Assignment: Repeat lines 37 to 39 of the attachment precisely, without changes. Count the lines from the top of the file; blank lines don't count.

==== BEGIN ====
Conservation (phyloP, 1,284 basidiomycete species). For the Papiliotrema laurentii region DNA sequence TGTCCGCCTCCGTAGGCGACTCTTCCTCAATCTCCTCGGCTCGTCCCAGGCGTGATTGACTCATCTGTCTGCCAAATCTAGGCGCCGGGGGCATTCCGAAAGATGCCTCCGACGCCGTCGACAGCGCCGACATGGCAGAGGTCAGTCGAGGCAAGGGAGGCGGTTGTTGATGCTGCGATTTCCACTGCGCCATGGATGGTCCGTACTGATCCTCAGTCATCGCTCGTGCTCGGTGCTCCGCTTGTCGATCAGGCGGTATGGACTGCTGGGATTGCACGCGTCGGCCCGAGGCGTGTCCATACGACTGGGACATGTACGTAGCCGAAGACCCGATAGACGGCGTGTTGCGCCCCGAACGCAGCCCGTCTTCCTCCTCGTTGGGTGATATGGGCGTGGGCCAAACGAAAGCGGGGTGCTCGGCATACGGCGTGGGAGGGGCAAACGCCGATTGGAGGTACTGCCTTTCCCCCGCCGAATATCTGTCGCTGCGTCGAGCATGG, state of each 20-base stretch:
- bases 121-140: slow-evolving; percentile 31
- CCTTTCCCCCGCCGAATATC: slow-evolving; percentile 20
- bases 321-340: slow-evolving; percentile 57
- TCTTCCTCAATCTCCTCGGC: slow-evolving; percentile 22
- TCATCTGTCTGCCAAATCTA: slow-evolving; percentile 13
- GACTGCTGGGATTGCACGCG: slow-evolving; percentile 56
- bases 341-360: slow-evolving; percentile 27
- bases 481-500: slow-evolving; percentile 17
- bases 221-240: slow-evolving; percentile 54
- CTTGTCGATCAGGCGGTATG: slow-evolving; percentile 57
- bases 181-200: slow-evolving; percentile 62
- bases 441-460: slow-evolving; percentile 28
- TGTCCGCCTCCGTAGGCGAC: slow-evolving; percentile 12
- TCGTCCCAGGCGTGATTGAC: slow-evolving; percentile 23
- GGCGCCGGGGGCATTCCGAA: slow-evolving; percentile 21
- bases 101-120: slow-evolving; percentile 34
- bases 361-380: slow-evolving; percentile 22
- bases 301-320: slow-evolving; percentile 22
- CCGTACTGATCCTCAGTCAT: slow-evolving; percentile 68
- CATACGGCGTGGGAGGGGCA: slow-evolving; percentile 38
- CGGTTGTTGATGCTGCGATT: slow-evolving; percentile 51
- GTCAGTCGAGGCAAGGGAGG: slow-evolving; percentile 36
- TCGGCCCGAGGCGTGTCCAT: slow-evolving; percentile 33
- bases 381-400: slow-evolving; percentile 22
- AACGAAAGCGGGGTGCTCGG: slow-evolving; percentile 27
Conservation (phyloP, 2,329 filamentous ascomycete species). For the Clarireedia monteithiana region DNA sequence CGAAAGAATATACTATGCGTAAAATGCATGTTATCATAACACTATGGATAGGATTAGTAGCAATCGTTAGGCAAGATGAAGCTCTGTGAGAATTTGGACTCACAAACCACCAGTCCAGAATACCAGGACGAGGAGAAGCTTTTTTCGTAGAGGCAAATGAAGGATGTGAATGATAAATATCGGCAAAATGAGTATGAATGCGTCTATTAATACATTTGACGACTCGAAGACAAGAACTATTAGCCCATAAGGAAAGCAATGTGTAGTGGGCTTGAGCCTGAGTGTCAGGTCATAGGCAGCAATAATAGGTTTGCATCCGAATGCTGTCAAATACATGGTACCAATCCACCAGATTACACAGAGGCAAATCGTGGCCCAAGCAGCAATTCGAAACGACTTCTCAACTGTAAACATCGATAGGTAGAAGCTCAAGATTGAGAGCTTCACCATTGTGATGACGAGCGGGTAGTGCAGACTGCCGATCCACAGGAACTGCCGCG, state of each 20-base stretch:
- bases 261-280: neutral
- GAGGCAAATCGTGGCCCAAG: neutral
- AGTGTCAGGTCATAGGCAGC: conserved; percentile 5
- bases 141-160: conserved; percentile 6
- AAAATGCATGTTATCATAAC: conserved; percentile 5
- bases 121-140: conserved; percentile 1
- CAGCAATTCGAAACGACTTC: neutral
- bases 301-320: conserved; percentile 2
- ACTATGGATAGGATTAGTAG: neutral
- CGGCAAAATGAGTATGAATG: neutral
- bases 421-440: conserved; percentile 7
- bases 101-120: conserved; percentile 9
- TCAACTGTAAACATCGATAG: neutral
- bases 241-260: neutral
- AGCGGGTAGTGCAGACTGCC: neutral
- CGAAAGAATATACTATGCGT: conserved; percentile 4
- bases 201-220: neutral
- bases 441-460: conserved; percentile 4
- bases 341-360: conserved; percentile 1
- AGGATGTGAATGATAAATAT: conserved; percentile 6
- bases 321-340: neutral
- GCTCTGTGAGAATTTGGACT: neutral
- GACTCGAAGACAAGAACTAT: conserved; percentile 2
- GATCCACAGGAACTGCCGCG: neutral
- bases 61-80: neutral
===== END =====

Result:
- CGGCAAAATGAGTATGAATG: neutral
- bases 421-440: conserved; percentile 7
- bases 101-120: conserved; percentile 9